You’re from Brittany, France, earned a master’s degree in Spanish, and have lived all over. How on earth did you land in Cincinnati? Pure coincidence. I met someone, while living in Florida, who was from Cincinnati. I didn’t even look at a map and had never been in the Midwest.
Academia and fashion can be such different worlds. How do you marry the two? I’ve flirted with fashion all my life, but in 2000 I went back to school at UC for my PhD. While I was studying, I taught at DAAP’s fashion school. Since my background was in tourism—I used to work for Air France—I would take students on trips to Paris and Montreal for fashion week.
Wait, Montreal has a big fashion scene? Yes. Not haute couture, but it’s amazing, and you never hear about it. I think fashion in Montreal is more creative and interesting than in Paris, but the designers don’t seek out international attention. Georges Lévesque, who died in 2011, has always been one of my favorites. He started in Montreal and stayed in Montreal, by choice. Marie Saint Pierre is also great, and you can buy her clothes in the U.S.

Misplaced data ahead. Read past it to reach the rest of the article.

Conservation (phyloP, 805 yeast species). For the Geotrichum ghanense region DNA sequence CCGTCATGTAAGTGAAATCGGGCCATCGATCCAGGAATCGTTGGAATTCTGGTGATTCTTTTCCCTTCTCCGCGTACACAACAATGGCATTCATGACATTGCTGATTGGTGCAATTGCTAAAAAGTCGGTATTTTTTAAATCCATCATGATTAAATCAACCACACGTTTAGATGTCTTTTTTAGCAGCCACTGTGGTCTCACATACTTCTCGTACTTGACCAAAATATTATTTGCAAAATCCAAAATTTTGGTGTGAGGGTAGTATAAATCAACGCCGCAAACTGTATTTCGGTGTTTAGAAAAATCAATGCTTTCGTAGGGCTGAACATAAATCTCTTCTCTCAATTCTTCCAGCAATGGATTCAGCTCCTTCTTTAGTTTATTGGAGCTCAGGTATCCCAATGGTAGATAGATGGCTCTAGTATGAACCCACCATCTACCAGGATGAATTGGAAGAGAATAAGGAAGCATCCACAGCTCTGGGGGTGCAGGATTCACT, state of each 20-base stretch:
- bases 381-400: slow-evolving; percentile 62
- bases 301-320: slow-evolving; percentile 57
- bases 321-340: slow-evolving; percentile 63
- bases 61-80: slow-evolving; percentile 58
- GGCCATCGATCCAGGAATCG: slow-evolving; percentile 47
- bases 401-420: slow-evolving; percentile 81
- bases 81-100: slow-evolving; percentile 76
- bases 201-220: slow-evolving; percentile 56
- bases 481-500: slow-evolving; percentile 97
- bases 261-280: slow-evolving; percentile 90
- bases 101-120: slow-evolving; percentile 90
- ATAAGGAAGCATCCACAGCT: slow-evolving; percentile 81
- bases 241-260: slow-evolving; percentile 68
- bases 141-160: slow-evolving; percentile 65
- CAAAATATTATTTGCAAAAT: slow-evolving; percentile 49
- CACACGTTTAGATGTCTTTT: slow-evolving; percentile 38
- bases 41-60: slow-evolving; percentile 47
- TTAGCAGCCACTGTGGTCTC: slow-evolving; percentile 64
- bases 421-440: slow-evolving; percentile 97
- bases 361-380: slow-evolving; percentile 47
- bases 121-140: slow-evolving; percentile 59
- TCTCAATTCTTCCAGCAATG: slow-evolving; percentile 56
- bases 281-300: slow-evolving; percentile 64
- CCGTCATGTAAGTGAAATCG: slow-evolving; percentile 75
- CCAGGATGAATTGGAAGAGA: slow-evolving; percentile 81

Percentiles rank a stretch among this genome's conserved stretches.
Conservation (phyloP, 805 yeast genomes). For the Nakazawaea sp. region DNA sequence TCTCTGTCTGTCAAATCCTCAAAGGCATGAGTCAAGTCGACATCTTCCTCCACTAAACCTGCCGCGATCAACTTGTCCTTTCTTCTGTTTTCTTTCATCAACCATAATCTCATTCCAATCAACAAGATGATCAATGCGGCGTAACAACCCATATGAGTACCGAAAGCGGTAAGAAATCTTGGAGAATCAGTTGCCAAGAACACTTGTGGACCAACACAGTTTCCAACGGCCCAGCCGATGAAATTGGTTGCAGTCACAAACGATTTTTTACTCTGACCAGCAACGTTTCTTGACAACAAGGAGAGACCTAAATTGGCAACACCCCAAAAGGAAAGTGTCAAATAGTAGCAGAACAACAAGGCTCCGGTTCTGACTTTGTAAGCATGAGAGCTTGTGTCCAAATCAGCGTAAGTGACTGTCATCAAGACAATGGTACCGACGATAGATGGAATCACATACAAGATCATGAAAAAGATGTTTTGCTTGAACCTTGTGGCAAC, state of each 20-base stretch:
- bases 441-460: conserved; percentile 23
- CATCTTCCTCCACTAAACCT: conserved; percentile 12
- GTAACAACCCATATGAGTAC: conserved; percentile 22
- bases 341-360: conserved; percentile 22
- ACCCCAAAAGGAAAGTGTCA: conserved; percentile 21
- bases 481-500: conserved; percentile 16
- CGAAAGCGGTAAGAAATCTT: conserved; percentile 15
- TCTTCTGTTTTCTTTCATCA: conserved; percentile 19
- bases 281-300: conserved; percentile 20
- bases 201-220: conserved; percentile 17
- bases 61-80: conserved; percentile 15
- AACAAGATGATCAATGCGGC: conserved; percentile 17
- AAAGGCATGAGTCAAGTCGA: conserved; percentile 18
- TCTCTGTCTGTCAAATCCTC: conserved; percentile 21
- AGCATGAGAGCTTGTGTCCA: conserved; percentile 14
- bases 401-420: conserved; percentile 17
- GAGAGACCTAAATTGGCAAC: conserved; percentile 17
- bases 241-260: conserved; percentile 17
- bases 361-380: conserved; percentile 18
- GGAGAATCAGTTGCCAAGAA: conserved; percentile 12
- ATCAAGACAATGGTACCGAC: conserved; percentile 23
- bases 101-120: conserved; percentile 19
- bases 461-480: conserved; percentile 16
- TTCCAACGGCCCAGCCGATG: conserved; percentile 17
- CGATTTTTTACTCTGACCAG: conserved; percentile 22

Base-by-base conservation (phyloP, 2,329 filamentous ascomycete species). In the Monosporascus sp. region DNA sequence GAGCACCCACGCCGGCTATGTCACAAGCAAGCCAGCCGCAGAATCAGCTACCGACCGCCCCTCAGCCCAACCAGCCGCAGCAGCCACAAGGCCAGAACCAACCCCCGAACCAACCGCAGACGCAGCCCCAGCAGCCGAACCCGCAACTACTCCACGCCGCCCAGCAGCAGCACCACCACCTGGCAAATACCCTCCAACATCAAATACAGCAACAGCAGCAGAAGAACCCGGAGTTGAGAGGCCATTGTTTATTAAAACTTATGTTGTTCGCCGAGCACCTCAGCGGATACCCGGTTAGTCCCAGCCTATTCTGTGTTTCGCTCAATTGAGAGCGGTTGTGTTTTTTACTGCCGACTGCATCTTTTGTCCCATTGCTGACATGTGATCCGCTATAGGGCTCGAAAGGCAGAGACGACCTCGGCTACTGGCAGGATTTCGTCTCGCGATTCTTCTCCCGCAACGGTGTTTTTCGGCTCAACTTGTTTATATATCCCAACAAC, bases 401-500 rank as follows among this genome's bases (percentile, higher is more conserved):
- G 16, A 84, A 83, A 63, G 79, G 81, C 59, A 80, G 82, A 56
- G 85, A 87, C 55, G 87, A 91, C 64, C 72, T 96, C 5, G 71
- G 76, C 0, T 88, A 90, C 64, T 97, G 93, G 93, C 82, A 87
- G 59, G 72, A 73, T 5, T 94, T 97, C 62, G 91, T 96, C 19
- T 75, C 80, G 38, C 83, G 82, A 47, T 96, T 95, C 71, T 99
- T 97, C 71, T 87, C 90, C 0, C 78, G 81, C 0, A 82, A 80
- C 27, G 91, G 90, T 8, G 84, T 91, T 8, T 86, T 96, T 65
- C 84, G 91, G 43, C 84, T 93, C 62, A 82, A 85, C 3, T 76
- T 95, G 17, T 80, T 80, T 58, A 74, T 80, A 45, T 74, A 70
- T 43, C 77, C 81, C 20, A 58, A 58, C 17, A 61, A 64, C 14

You’re creating a syllabus for an honors course about Louis XIV—no surprise you’ve chosen a very stylish monarch. He was a master of marketing and advertising. He created a need for fashion, and with it a whole economy. By establishing his court outside of Paris at Versailles, he controlled everything. Boutiques, perfume, hairdressing—because of the wigs—it all came into being because Louis XIV’s Versailles was the capital of the world and everyone who came there wanted to follow his lead. He was a style-obsessed despot.
Originally published in the April 2015 issue.
Photograph by Annette Navarro